Fatty foods may result in low sperm quality, says a study that finds that men with a high fat diet had a 40% lower sperm count than men who eat healthier. From 12/06 to 8/10, researchers analyzed sperm samples from 99 men, surveyed eating habits and grouped them accordingly. Men in the group with the highest fat consumption had a 43% lower sperm count and 38% lower sperm concentration than those in the group that ate the least amount of fat. Researchers concluded that saturated fat is largely responsible for low sperm quality whereas men who ate “healthy fat” or omega-3 fatty acids, found in salmon and nuts, for example, had 2% more sperm than those who eschewed omega 3s. The study, led by Jill Attaman, Mass. Gen. and Harvard Med. Schl. is published in the journal Human Reproduction.

More at ScienceDaily.com | Posted 7 years ago by Melody Lesser

Previously: Obese Men Face Bigger Risk of Being Infertile

Tags: Fertility, Harvard Medical School, Infertility, Low Sperm Count, Omega-3 Fatty Acids, Reproduction, Saturated Fat, Sperm Count, Men's Fertility Related to Fatty Diet, Jill Attaman, Massachusetts General Hospital. Human Reproduction

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Thanks Gestational Carrier

Star Couple Announces Birth of Baby Girl

Nicole Kidman and Keith Urban announced the birth of their second daughter, Faith Margaret, who was brought into the world via a “gestational carrier,” a woman who carried the couple’s fertilized embryo to term. This is unlike surrogacy where the surrogate mother’s egg is used. Among the reasons a couple may choose a gestational carrier are that some women are born without a uterus but have healthy eggs; others may have a medical condition that could make pregnancy dangerous, says Dr. Alan Penzias, a fertility specialist in Boston who did not consult on the famous couple’s pregnancy. The process requires extensive genetic testing to ensure that the baby will be healthy and psychological testing to ensure that all parties can withstand the stresses of the unique situation.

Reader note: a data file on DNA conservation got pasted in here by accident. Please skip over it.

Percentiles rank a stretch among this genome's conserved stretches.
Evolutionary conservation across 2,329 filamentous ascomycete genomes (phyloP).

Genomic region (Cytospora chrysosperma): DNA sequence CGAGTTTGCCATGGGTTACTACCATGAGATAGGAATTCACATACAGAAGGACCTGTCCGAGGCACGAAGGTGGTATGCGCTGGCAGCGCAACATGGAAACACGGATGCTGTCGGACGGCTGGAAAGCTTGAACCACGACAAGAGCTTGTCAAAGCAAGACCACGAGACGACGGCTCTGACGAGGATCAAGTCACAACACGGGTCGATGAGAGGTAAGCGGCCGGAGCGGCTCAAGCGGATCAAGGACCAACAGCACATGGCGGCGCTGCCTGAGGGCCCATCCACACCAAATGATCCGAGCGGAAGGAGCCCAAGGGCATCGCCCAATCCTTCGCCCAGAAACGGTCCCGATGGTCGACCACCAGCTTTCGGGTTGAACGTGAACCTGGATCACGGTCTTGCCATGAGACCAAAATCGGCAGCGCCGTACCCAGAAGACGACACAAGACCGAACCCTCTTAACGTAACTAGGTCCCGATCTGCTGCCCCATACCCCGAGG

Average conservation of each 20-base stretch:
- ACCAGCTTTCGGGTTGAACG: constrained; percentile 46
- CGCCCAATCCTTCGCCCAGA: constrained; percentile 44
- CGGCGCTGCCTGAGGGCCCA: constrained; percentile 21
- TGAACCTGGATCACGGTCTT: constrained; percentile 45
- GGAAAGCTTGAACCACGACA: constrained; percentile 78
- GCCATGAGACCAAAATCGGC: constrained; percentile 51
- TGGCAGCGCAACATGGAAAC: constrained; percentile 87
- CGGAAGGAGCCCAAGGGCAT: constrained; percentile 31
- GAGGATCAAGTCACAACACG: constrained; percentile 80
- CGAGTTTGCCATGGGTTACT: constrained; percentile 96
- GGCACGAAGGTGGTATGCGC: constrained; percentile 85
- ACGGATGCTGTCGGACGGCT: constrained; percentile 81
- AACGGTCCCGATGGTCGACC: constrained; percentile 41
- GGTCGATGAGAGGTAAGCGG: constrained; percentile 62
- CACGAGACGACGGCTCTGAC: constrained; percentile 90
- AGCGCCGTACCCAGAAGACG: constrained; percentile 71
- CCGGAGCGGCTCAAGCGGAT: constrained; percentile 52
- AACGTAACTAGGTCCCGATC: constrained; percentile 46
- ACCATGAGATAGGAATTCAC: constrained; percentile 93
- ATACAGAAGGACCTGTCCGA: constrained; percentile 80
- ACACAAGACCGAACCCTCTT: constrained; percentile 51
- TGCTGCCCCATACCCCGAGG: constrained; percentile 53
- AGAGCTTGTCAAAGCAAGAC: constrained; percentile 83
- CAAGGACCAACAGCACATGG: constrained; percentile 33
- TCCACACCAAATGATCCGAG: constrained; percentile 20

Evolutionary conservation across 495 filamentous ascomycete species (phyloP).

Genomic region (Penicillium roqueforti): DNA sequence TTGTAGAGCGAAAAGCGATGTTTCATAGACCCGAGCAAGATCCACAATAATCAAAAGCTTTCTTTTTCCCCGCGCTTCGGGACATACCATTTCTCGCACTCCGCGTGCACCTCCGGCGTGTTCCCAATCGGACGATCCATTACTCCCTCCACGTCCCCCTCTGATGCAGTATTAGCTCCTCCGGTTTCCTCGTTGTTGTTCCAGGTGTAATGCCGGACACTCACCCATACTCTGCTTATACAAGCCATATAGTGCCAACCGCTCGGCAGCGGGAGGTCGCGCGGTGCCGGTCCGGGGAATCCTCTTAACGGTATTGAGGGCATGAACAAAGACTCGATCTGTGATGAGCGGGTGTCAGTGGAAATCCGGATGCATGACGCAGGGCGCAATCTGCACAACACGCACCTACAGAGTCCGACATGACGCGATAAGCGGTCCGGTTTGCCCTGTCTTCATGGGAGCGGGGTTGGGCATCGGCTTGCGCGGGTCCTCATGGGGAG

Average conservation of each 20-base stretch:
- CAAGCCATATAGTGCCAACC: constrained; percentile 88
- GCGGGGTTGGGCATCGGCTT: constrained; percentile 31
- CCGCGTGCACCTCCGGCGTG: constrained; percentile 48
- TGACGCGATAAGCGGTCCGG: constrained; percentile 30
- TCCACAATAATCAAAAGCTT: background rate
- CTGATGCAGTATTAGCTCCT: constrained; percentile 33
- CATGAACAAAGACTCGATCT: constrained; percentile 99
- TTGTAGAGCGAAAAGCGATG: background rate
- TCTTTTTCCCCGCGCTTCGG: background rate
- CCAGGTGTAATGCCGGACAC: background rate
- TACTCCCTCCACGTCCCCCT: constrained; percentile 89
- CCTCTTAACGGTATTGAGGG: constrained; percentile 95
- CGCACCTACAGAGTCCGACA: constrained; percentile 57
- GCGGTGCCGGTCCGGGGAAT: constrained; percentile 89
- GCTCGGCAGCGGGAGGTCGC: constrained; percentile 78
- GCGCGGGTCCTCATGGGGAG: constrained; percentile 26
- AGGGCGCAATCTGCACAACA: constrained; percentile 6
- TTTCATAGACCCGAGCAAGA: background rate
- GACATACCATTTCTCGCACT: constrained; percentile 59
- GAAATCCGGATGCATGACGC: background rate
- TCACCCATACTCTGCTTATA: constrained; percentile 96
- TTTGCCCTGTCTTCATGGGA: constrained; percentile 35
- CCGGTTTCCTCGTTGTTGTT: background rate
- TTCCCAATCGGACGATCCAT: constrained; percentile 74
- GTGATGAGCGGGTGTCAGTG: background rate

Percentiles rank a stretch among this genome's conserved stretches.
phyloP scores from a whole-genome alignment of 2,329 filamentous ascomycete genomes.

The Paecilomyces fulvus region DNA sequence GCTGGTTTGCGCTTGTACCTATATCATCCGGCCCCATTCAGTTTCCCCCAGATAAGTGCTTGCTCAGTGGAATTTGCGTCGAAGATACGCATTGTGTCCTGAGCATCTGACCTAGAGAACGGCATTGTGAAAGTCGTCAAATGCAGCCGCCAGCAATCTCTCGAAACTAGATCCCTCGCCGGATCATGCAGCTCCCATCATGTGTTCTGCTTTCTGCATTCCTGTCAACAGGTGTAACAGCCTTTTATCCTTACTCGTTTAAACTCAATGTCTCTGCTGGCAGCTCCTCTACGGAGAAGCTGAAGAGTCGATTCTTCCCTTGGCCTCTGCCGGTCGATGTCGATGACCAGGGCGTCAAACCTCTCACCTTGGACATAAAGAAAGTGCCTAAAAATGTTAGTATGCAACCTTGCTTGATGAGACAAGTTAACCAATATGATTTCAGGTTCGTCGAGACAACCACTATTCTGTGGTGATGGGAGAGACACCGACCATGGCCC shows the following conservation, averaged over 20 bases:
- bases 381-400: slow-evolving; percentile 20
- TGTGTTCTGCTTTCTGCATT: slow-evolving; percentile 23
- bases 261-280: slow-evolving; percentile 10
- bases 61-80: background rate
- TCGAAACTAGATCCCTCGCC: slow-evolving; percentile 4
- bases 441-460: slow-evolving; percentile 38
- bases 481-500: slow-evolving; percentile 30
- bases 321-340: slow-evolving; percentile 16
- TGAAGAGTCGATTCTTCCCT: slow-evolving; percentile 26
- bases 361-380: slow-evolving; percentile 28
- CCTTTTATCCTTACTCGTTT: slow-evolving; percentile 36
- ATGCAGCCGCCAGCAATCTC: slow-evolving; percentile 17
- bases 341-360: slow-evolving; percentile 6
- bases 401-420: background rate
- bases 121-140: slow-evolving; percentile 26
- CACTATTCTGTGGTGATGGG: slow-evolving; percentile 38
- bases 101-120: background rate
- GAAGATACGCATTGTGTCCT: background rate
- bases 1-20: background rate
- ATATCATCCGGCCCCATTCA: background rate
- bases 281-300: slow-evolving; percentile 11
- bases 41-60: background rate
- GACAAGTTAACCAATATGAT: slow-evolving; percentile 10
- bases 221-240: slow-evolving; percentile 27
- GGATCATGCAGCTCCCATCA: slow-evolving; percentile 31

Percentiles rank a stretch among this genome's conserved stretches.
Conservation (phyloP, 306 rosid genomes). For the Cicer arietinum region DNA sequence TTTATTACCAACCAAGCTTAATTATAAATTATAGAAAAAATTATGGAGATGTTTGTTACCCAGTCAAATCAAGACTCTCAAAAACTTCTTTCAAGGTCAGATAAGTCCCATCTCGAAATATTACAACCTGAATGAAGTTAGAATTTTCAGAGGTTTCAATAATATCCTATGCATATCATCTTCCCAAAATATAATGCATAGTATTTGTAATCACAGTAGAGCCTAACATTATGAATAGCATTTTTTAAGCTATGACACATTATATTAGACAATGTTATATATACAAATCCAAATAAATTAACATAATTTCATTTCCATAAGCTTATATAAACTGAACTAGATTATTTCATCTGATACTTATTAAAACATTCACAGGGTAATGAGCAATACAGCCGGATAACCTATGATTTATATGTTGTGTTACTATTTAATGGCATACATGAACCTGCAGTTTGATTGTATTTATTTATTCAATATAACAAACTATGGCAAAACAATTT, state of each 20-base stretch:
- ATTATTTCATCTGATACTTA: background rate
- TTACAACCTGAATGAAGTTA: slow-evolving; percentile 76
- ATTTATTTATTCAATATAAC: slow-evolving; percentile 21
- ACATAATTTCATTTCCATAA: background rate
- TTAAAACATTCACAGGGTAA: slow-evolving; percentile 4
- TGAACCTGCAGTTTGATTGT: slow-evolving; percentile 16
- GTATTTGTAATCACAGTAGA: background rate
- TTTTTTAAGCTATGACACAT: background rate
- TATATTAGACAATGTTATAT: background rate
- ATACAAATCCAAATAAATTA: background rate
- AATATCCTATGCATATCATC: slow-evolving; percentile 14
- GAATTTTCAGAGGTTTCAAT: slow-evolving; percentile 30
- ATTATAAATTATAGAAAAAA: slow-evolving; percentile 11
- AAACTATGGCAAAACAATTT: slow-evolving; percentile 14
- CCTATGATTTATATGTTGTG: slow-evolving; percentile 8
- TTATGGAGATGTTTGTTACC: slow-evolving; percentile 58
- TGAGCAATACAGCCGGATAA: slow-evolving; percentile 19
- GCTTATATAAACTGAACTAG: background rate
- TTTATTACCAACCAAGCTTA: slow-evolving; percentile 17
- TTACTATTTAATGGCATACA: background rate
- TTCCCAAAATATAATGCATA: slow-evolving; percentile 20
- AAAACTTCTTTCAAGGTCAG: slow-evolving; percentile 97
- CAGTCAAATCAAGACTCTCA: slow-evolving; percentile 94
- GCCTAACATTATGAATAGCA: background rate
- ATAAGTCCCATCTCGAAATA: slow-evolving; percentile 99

More at CBSNews.com | Posted 8 years ago by Melody Lesser

Tags: Fertility, Pregnancy, Nicole Kidman, Keith Urban, Gestational Carrier, Surrogate Mother, Dr. Alan Penzias, Fertilized Embryo

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Concern As Bags Wear and Tear

Lead Found in Bags at Two Florida Grocers

The Tampa Tribune reports that it has tested more than a dozen reusable grocery bags sold in Winn-Dixie and Publix stores and found elevated levels of lead, a toxin that can cause learning disabilities in children and fertility problems in adults. The lead appears to be in a form that is not easily extracted, so there is less concern about the metal leaching out into food when the bags are new. The concern is that as the bags wear down, the paint – where the lead is concentrated – can flake off. Publix officials are asking suppliers to find ways to make bags with less lead. Both stores state that the bags are safe, as they meet the current federal laws regarding lead content, but if customers have concerns, they can return the bags for a refund.

More at Tampa Bay Online | Hat tip to WBTV Charlotte | Posted 8 years ago by Denise Reynolds

Previously: 20 Possible Causes of Cancer

Tags: Fertility, Lead, Lead and Lead Compounds, Learning Disabilities, Grocery Stores

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Lab Made Ovaries

Artificial Ovary Offers Hope for Cancer Patients

The creation of an artificial ovary may offer hope to women who have had their fertility affected by chemotherapy or radiation. A process of 3-D tissue engineering has been applied to eggs removed prior to exposure to cancer treatments by researchers at Brown University and Woman & Infants Hospital in America. In lab tests, the false ovaries grew over the eggs to create an environment that enabled them to grow to full maturation, according to the study published in the Journal of Assisted Reproduction and Genetics. Scientists are also hopeful that their findings will lead them to better understand the function, maturation and health of ovaries.